* It’s defensible enough that I wouldn’t want to see it given away permanently.

Ryan February 13, 2014 - 4:17 pm

In the Rockaway Line’s case specifically, the real problem is that its tremendous utility is basically invalidated by the fact that its only real opportunity for connecting to the subway network is the Queens Boulevard line, which has an absolute capacity of 26 trains per track per hour assuming CBTC is installed – in other words, you have an absolute maximum of 26 round-trips on the local tracks and 26 round-trips on the express tracks. You can “theoretically” get more out of it, but that would require a strictly better signaling system than what we’ve got today.

26 TPH seems like a lot until you realize that’s divided out over three local lines which means that each of those lines ends up with service somewhere between 6 and 10 TPH. That’s barely adequate at peak hours for a far-flung terminal branch and totally insufficient for the reactivated line. It’s effectively at capacity already with just the M and R trains; reintroducing the G now pushes it over capacity unless you want to further slash G headways to 6 TPH in order to maintain 10 TPH on both of the local lines into Manhattan (which is going to piss off G users) or divert the R onto the BMT Broadway express tracks and up Second Avenue (which then frees up all that R capacity for the G instead and also plays nicely with the resurrection of the W).

It’s doable, but only at the direct expense of a lot of people elsewhere in the system.

Long Island City, on the other hand, is basically drowning in capacity as the LIRR’s least favorite terminal – and reactivating the Rockaway Beach Branch as an LIRR service (Main Line -> Rockaway Beach Branch -> Montauk Branch -> Jamaica) lets us take advantage of all that wasted capacity, relieves crowding on the Queens Boulevard Lines west of Forest Hills, and can be easily integrated into existing LIRR operations on day one by rerouting all existing LIC service (peak hour only) over the new connection and instituting off-peak City Terminal shuttles between LIC and Jamaica via the connection. You’d have to transfer to reach Manhattan, but nothing in life is perfect and we can have long-term far-reaching plans to punch new tunnels through to 34th Street for the LIRR as part of… wait for it… Penn Station Expansion!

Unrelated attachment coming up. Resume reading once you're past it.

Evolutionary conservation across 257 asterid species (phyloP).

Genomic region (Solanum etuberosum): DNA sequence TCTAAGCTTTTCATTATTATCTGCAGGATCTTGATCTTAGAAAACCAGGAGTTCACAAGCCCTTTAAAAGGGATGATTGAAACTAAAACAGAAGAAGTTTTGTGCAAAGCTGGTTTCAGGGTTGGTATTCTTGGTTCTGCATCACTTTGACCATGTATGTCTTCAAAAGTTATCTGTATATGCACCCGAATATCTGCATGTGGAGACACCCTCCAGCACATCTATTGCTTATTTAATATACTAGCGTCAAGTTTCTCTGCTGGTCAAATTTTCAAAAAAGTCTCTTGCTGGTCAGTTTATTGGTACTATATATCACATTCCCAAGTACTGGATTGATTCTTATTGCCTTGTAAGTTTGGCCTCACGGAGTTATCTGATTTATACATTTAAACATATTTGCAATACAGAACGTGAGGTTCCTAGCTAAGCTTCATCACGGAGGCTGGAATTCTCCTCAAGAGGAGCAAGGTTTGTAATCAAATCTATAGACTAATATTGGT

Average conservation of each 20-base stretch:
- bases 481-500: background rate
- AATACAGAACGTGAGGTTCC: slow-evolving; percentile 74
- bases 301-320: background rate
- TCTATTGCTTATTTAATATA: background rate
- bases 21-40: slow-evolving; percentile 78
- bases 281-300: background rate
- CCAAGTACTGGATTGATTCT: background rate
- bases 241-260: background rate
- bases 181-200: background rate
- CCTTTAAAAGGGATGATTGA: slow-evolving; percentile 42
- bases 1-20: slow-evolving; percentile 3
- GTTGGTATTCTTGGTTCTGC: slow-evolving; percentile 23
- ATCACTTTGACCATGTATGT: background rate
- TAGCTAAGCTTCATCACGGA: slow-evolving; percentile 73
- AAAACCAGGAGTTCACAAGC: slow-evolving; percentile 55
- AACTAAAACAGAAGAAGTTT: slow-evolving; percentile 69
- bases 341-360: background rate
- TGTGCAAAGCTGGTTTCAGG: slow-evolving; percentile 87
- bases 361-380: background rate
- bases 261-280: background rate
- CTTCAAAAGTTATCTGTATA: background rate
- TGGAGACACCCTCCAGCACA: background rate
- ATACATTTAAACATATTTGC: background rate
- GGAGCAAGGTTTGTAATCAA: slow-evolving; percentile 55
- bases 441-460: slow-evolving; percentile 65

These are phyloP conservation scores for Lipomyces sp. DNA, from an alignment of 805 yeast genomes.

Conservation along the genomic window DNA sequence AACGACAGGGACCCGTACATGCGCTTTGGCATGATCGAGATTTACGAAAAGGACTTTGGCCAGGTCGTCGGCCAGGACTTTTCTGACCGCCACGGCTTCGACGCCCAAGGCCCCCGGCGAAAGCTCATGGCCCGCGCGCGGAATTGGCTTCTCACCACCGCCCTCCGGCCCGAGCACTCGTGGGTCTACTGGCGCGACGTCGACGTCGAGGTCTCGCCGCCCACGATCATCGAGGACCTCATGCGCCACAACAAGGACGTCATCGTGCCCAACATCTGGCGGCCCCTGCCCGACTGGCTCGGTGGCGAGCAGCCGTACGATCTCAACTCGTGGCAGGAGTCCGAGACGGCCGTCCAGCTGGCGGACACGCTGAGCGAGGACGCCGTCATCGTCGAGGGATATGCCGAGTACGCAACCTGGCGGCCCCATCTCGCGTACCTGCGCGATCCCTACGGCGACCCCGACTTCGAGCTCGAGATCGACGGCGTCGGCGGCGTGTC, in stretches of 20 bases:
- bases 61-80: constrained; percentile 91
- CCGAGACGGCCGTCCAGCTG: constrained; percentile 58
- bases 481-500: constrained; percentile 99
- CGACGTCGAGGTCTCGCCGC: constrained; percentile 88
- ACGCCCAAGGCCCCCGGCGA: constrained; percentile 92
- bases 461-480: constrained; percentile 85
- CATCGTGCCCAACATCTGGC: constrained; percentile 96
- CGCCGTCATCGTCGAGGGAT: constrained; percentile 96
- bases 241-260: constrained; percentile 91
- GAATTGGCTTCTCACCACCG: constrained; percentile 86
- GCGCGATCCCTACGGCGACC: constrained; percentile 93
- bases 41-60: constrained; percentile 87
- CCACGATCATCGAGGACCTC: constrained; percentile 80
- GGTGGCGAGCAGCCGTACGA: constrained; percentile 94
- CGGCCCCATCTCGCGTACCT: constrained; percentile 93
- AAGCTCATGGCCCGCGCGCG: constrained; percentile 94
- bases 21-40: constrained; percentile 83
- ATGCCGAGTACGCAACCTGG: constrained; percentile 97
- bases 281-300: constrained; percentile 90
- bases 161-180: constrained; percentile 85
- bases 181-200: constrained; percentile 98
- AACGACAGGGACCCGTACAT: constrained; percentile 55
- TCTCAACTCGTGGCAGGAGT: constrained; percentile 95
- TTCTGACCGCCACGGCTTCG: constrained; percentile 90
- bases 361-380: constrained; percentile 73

afk February 13, 2014 - 5:44 pm

Current schedules you’d lose about two trains per day if capacity is 26 tph.


Says track capacity is 30 tph, not 26. But even at 26, you lose two trains per day for some existing riders, while increasing frequency for the local tracks and bringing service to a section of queens that doesn’t have it. There’s a bottleneck at 71st continental, they can’t turn 20 tph there. Is there any reason you can’t have two G trains finish at Court Square instead of heading down QB? Then G riders don’t lose any trains if that’s where you would have cut them.

Ryan February 13, 2014 - 6:10 pm

Huh. Siemens claims that Trainguard MT CBTC (which is what we’re rolling out here) is capable of signaling for 30 trains per track per hour. Apparently, we already have a better signaling system than the one I thought we had.

I stand corrected.

Ryan February 13, 2014 - 6:51 pm

They absolutely could turn 20 TPH at 71st if they wanted to, thanks to tremendous capacity on the yard approaches. They probably couldn’t do it if the next local inbound has to be the same train that just came out of service outbound – but they can have Train #1 come into service at the same time Train #2 goes out of service, then Train #3 comes into service at the same time as Train #2 is being readied for service and Train #4 is going out of service, then Train #2 goes back into service as Train #3 is being readied for service and Train #5 is going out of service; and so on, and so forth.

As for the G, you might be able to cut select trains there and turn them around – but the timing on that worries me, and if we can actually push 30 TPH through the Queens Boulevard Line then there’s no good reason not to have full G service running through.